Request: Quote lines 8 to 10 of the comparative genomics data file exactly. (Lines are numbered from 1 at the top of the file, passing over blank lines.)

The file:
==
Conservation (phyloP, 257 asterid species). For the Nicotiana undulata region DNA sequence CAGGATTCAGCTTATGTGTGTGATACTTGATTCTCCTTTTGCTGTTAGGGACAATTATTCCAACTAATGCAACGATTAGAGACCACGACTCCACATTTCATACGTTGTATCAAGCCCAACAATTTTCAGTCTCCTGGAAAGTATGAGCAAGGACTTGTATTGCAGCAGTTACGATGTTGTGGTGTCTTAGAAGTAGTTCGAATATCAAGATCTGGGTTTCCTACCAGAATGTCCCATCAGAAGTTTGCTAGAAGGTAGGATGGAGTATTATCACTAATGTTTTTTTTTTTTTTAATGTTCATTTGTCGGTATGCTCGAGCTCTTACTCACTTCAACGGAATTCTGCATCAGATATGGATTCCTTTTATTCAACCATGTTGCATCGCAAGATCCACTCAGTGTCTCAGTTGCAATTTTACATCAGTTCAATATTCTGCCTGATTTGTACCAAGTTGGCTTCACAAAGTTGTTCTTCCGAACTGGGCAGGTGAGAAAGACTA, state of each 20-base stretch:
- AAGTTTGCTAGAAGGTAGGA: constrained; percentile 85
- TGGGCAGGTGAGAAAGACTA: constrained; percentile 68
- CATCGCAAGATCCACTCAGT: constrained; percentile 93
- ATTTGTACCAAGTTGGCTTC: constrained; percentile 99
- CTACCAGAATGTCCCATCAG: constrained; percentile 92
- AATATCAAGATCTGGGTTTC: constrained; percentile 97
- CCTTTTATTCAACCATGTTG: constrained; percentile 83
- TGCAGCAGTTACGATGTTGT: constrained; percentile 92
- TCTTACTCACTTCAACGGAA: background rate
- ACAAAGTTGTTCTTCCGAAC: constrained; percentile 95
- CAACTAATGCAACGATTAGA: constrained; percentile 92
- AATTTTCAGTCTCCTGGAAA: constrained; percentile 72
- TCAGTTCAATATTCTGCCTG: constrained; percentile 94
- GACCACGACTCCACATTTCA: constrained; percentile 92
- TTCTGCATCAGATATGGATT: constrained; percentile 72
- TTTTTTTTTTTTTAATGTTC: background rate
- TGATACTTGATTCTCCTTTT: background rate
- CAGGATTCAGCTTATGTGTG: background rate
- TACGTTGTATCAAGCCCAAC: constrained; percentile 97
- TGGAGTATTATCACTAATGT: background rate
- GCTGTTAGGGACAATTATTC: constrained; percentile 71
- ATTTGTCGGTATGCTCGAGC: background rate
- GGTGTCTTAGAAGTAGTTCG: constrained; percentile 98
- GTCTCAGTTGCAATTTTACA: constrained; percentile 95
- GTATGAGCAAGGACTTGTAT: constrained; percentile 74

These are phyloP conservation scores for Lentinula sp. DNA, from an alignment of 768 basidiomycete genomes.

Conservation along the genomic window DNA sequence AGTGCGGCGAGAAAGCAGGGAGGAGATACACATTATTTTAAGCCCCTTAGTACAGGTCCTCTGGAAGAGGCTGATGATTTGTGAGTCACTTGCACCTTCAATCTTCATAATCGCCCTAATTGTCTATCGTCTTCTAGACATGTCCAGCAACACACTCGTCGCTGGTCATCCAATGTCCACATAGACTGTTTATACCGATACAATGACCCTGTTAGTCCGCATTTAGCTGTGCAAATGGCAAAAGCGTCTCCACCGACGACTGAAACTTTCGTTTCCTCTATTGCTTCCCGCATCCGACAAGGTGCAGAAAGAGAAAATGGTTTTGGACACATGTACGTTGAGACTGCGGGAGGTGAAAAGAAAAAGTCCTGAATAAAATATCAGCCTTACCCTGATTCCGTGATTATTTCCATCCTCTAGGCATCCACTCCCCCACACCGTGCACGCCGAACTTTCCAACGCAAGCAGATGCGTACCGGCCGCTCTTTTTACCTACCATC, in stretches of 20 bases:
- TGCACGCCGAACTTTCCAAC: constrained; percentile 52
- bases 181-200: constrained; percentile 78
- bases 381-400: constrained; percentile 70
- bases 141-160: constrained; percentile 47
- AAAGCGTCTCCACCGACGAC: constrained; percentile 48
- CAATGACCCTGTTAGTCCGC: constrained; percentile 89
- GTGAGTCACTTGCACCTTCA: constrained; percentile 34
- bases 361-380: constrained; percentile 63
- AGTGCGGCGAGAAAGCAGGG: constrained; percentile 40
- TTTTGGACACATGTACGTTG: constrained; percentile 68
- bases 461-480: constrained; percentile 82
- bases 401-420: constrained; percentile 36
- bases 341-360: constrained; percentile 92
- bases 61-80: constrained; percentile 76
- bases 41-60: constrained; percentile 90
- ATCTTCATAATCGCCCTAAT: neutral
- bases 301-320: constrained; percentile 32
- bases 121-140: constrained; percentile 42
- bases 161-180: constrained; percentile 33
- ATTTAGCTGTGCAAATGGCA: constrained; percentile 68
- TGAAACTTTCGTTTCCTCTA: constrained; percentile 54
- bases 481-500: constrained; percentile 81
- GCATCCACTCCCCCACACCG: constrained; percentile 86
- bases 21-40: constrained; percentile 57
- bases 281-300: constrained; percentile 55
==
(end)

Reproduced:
- CCTTTTATTCAACCATGTTG: constrained; percentile 83
- TGCAGCAGTTACGATGTTGT: constrained; percentile 92
- TCTTACTCACTTCAACGGAA: background rate